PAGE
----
The Grey - 9pm, Film4
Liam Neeson is magnetic as the natural leader of a group of men who survive a plane crash in the Alaskan tundra. He has to be, not only for his companions but for the sake of this thriller, which badly needs some meat on its bones. Initially Neeson's hunter is suicidal after losing the woman he loves, but he resets to survival mode without much difficulty when a pack of wolves begins to stalk the men across the snow. This teases out each man's weakness, but the resultant stabs at psychological analysis are unconvincing. Fortunately, Neeson has the gravitas to evoke his character's inner strength and certainly doesn't need the many flashback scenes he is lumbered with. Director Joe Carnahan (Narc, The A-Team) is better at making a visceral impact, evident in the crash sequence and every time the wolves pounce. Consequently, this works more as a horror film than a character study, though Neeson's air of abandonment certainly cuts deep.
The Constant Gardener - 12:05am, ITV3
City of God director Fernando Meirelles brings his distinctive visual style to this moving political thriller, based on the novel by John le Carré. Ralph Fiennes plays Justin Quayle, a Foreign Office diplomat in Kenya, whose activist wife Tessa (a compelling Rachel Weisz, winner of the film's only Oscar) is found murdered. The story is then played out in a series of flashbacks, as Justin - a normally passive man who puts more effort into nurturing his plants than his marriage - tries to understand his wife's motives and the events that led to her death. Justin's gardening works well as a powerful metaphor for the apathy of the rich West to the world's poor, as Meirelles examines life in some of Kenya's most impoverished communities. Drug company profiteering, conspiracy and murder are at the heart of this film, but it's also a touching love story that will break your heart.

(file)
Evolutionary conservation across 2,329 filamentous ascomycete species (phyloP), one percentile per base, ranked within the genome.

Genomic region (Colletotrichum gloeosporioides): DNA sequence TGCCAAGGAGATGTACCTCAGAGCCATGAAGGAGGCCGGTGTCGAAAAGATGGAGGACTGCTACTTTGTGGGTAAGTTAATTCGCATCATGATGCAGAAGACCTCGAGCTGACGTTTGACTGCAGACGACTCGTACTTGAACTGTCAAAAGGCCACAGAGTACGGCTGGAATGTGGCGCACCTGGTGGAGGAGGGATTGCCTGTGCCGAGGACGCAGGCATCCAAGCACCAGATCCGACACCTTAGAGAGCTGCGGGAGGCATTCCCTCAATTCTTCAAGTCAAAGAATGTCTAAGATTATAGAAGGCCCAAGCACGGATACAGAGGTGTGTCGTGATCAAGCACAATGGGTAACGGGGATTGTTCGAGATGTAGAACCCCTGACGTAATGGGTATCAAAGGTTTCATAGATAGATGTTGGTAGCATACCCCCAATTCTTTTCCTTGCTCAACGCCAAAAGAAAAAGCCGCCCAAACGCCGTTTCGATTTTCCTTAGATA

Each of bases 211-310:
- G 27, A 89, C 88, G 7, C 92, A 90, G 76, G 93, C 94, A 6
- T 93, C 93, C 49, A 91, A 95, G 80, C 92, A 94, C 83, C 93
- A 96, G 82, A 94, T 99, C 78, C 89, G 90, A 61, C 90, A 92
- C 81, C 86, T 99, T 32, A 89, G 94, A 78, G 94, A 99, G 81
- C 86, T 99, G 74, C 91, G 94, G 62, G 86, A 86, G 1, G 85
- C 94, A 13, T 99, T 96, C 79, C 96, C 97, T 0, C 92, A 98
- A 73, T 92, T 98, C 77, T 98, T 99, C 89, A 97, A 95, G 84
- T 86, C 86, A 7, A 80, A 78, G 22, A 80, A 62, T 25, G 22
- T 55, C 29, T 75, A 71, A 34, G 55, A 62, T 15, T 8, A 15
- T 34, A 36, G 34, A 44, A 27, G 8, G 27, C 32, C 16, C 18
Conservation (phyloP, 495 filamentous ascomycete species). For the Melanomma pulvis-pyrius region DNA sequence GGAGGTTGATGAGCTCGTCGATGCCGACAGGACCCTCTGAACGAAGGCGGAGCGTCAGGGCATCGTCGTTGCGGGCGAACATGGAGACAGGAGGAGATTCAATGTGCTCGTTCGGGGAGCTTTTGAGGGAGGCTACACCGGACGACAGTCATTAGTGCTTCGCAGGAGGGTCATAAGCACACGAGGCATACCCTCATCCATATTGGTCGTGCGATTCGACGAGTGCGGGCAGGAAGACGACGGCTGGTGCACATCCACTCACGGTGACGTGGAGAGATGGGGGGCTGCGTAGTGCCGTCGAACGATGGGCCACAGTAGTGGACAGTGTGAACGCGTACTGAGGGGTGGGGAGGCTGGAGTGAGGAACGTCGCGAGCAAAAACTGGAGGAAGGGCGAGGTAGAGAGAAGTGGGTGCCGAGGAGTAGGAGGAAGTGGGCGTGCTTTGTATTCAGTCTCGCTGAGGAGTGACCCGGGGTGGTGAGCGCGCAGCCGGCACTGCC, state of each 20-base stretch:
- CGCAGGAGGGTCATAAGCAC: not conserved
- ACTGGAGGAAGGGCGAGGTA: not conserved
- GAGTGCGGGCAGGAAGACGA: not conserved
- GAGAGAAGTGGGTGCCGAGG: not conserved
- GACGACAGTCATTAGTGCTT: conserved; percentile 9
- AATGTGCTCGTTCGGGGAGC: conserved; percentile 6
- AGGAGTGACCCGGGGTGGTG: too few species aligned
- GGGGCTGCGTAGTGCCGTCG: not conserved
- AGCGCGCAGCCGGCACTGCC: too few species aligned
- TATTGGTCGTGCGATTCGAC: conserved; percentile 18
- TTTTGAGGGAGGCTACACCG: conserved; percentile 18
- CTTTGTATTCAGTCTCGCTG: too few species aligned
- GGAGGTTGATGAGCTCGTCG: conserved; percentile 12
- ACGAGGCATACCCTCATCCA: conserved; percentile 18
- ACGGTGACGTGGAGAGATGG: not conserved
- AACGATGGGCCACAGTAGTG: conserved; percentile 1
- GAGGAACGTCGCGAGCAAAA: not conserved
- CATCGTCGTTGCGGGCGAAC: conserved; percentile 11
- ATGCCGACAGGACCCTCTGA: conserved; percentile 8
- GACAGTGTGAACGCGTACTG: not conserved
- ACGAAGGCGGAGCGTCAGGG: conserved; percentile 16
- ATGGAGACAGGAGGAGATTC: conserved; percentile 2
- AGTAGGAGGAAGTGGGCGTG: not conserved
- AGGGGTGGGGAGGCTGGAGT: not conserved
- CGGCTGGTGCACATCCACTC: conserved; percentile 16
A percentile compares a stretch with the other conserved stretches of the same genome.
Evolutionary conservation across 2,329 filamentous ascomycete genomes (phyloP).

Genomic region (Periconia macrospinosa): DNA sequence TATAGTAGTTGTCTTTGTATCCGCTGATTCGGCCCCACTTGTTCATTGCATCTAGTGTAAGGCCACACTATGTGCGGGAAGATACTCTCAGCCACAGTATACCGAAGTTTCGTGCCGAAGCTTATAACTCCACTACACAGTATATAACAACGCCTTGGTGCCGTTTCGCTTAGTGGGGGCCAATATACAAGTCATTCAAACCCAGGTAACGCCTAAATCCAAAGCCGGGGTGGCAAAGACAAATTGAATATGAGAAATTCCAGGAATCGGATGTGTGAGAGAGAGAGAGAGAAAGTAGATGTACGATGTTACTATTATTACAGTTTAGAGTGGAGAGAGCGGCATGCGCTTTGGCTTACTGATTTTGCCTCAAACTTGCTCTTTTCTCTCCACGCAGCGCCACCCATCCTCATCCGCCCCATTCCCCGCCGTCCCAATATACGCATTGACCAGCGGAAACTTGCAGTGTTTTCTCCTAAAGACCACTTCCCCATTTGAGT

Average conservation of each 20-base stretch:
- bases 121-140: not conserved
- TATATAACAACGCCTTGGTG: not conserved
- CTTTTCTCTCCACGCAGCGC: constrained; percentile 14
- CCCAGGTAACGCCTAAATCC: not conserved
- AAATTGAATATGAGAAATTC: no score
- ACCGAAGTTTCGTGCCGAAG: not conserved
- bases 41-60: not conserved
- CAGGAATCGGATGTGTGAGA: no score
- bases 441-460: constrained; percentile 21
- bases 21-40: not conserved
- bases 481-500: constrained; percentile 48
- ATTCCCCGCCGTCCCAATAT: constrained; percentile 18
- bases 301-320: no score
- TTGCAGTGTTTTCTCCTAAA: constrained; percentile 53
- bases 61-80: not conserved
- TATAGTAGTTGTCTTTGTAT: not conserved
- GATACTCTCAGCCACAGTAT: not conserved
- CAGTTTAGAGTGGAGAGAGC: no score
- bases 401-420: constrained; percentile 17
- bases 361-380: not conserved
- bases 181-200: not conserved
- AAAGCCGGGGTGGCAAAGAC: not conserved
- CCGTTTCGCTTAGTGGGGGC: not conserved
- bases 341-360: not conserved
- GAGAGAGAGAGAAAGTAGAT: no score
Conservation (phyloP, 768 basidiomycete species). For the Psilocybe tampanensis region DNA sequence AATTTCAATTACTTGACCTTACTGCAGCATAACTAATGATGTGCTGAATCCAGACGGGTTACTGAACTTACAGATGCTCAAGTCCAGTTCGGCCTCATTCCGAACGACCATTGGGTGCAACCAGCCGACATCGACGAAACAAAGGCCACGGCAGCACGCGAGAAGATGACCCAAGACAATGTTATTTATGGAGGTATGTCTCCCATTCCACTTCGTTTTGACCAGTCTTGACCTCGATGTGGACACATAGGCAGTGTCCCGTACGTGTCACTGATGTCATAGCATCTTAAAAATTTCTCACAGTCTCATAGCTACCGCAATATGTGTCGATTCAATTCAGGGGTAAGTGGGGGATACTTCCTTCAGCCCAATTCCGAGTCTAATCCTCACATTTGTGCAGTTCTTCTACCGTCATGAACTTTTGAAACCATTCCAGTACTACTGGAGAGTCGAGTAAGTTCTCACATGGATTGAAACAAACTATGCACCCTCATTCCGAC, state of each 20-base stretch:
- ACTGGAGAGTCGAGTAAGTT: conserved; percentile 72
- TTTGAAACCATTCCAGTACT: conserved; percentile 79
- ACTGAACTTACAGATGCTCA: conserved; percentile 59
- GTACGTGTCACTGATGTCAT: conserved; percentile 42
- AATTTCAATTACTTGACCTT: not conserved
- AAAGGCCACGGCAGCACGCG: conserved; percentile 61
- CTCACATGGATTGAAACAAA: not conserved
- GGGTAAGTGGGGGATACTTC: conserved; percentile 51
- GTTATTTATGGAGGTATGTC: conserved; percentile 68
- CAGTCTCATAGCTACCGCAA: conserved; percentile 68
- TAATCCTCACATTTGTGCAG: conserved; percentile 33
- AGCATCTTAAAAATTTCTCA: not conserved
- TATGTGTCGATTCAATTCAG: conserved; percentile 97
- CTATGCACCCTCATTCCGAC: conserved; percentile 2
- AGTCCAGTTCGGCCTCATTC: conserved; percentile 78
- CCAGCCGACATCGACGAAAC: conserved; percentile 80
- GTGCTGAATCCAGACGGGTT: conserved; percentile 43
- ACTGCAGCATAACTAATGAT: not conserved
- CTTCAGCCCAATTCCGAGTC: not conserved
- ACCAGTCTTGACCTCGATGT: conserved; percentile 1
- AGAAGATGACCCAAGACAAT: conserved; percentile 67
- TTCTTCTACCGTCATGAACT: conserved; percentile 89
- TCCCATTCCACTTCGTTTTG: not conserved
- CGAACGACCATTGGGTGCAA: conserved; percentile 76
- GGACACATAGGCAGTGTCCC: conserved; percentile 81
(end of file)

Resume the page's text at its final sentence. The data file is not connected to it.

Star Trek IV: the Voyage Home - 6:25pm, Film4
Star Trek fans may have grumbled, but this Leonard Nimoy-directed instalment is easily the most entertaining of the spin-offs from the cult TV series. After three impressive but rather po-faced adventures, the Enterprise regulars got the chance to let their hair (what was left of it) down a little for this hugely enjoyable trek. This time around, the crew has to travel back to 1980s San Francisco to free a couple of whales that can save the Earth from a destructive space probe. William Shatner gets to romance whale expert Catherine Hicks, although his comic double act with Nimoy is a lot more fun, and, while there is little in the way of traditional sci-fi spectacle, the crew clearly relishes the opportunity to poke fun at the idiosyncrasies of life in modern-day California.
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